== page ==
Grace A. Musila asks Hugo ka Canham about his book Riotous Deathscapes. They explore riotous methods, rural Mpondoland, precarity, storytelling, death and life as well as the natural and ancestral worlds.
Bongani Kona interviews Gabeba Baderoon and Roger Reeves about their books The History of Intimacy and Dark Days: Fugitive Essays.
Kudakwashe Vanyoro interviews John Marnell and Alejandra Oliva about their books Seeking Sanctuary and Rivermouth. They deliberate about telling other people’s stories, the experiences of LGBTIQ migrants, immigration policies, translation, faith-based organisations and solidarity.
Yewande Omotoso asks Camille Dungy about her latest book, Soil: The Story of a Black Mother’s Garden. They delve into nature writing, gardening, radical generosity, writing revisions, the ethics of fellowship grants, hope and resilience.
Vuyokazi Ngemntu invites LaTasha N. Nevada Diggs and Sihle Ntuli to reflect on their poetic practice, language and dispossession, literacies, influences, rootedness, Black women’s histories and music.
Ashwin Desai and Goolam Vahed talk with Betty Govinden about their book Durban’s Casbah. They reflect on personal and collective pasts, bunny chows and bioscopes, critical nostalgia, indentured labour, migration, jazz and the Casbah today.
Phillippa Yaa de Villiers interviews Sarah Lubala and Mahtem Shiferraw about their poetry collections, A History of Disappearance and Nomenclatures of Invisibility.
Mia Arderne asks Jade Song about their debut novel Chlorine. They discuss beliefs about mermaids, girlhood, magical realism, mental illness, writing about violence and sexual assault, reclaiming one’s body, queer narratives and advice for writers.
Khanya Mtshali asks Jarred Thompson and Tyriek White about their novels The Institute for Creative Dying and We Are a Haunting
KB Brookins talks with Maneo Mohale about their poetry collection Freedom House. They contemplate poetry, social justice, community, police brutality, Blackness and transness as well as hope.
Sean O’Toole asks Bronwyn Law-Viljoen and Idra Novey about their novels Notes on Falling and Take What You Need. They discuss the emotional repertoires of their characters, the political context of their work, art-making as well as writing about mothers and daughters.
Lester Walbrugh asks Manuel Muñoz about his latest collection of short stories: The Consequences. Manuel reflects on his Mexican-American identity, working on farms as a young boy and embracing his family’s stories.
Cristina Rivera Garza is in conversation with Stacy Hardy about her book Liliana’s Invincible Summer. Cristina reflects on the process of writing this celebration of the life of her sister Liliana, who was murdered in 1990 by an ex-boyfriend.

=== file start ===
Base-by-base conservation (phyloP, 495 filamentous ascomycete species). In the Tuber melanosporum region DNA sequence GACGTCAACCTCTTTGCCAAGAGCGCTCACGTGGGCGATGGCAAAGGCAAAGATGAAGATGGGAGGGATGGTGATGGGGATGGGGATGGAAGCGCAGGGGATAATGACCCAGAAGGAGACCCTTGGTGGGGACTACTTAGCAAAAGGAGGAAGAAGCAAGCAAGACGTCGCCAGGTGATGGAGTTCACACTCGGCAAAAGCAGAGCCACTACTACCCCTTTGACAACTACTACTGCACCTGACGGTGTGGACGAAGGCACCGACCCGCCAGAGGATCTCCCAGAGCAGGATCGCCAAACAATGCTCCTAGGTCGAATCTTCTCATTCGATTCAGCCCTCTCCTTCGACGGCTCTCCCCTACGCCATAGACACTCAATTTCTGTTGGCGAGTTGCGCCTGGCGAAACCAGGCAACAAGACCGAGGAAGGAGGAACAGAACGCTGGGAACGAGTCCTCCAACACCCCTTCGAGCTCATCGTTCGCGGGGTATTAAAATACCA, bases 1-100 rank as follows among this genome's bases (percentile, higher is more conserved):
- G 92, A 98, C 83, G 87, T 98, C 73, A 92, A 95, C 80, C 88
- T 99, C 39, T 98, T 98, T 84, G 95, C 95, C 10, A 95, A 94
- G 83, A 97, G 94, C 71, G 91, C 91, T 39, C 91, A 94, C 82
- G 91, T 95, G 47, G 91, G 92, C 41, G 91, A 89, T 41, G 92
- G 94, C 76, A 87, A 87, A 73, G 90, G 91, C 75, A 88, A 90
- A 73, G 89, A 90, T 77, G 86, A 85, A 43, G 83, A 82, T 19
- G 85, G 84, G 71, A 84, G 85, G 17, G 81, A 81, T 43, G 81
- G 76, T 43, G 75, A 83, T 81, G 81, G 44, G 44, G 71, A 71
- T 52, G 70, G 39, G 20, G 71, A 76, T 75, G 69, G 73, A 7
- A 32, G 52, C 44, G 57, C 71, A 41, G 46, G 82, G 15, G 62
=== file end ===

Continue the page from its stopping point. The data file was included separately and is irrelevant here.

Bongani Kona asks poet Charif Shanahan about his latest collection Trace Evidence: poems (Tin House, 2023).
Victoria J. Collis-Buthelezi asks Athambile Masola and Makhosazana Xaba about their book Noni Jabavu: A Stranger at Home.
Angelo Fick asks Darryl Pinckney about his book Come Back in September: A Literary Education on West Sixty-seventh Street, Manhattan.
Sisonke Msimang interviews Barbara Masekela about her memoir Poli Poli.
Bongani Kona hosts Robin Coste Lewis for a discussion of her award-winning poetry collections To the Realisation of Perfect Helplessness and Voyage of the Sable Venus.
Sandile Ngidi and Uhuru Phalafala honour the life and legacy of Keorapetse “Bra Willie” Kgositsile.
Ekow Duker asks Millard Arnold about his book The Testimony of Steve Biko.
Nosipho Mngomezulu asks Joel Cabrita about her groundbreaking new book Written Out: The Silencing of Regina Gelana Twala.
Mandisa Haarhoff interviews Jaclyn Cole in the first episode of our Black History season.
Thando Njovane chairs a discussion with Rešoketšwe Manenzhe and LaToya Watkins about their debut novels Scatterlings and Perish, respectively.
Angela Makholwa interviews Margie Orford and Marcie Rendon about their latest novels The Eye of the Beholder and Sinister Graves, respectively.
Akil Kumarasamy and Alistair Mackay talk to Abdul-Malik Sibabalwe Oscar Masinyana about their novels Meet Us by the Roaring Sea and It Doesn’t Have To Be This Way, respectively.
Baeletsi Tsatsi interviews Sheila Arnold and Philippa Namutebi Kabali-Kagwa about the art of storytelling.
Efemia Chela asks Mark Gevisser and Sarah Schulman about their books The Pink Line and Let the Record Show, respectively.
Dylan Valley interviews Kitso Lynn Lelliott and Bayeté Ross Smith about their artistic practice and projects.
PEN SA board member Bongani Kona interviews Claire Schwartz and Matthew Wilhelm-Solomon.
Featured image credits: Albie Sachs by Steve Gordon In this special episode, PEN SA president Nadia Davids invites Justice Albie Sachs to reflect on his first book, The Jail Diary of Albie Sachs (1966) – a testament to his resistance…
Nikiwe Solomon and Lucas Bessire share their experiences of researching and writing about rivers in Cape Town and aquifers in Kansas. They contemplate the language of denialism, depletion and toxicity, anthropology as activism, redefining value, and responding to the planetary crisis.
Julie Otsuka talks to Bongani Kona about her three novels: When the Emperor was Divine, The Buddha in the Attic and The Swimmers. Their conversation engages with painting, memory, community, the incarceration of Japanese Americans during World War 2, book bans, writing in the first person plural and more.
`Thank you for visiting the PEN SOUTH AFRICA website. We are excited to announce Season Two of our podcast, The Empty Chair. This “Transatlantic Conversation” explores issues of social justice, freedom of expression in art and in life, moments of solidarity, difference, our difficult pasts, uncertain presents, and possible futures. Give it a listen.